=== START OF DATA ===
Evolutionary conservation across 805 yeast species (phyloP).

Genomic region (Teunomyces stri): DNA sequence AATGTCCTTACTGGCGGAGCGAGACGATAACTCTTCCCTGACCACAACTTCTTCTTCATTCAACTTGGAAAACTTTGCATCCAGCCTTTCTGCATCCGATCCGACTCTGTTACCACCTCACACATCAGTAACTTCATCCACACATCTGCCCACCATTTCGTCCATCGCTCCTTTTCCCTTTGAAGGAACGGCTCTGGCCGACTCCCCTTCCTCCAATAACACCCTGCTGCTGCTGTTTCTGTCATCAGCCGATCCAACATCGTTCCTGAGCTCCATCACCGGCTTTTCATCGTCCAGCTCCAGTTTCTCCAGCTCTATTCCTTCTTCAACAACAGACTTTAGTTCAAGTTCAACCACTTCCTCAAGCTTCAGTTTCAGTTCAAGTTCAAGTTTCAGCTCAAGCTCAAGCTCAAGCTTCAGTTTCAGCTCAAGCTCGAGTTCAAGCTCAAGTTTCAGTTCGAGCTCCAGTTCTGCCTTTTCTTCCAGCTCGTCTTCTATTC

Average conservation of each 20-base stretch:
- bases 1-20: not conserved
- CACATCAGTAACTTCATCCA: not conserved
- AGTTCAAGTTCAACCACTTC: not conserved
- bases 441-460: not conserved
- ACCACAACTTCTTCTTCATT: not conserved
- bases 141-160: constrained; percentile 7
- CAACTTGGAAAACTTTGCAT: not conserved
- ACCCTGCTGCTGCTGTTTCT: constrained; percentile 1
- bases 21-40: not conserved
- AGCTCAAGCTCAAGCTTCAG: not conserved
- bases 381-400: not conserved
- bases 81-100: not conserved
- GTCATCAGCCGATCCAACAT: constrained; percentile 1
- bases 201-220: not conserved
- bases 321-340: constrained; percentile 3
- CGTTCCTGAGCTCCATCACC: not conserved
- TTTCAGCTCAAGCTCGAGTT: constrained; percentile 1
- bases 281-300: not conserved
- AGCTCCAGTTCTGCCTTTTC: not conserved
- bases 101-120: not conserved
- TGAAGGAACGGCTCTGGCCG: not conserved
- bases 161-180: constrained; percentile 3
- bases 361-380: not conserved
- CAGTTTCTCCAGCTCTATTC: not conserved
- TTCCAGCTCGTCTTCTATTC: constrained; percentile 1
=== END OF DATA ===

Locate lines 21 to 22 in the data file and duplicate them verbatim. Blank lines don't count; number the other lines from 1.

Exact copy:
- bases 281-300: not conserved
- AGCTCCAGTTCTGCCTTTTC: not conserved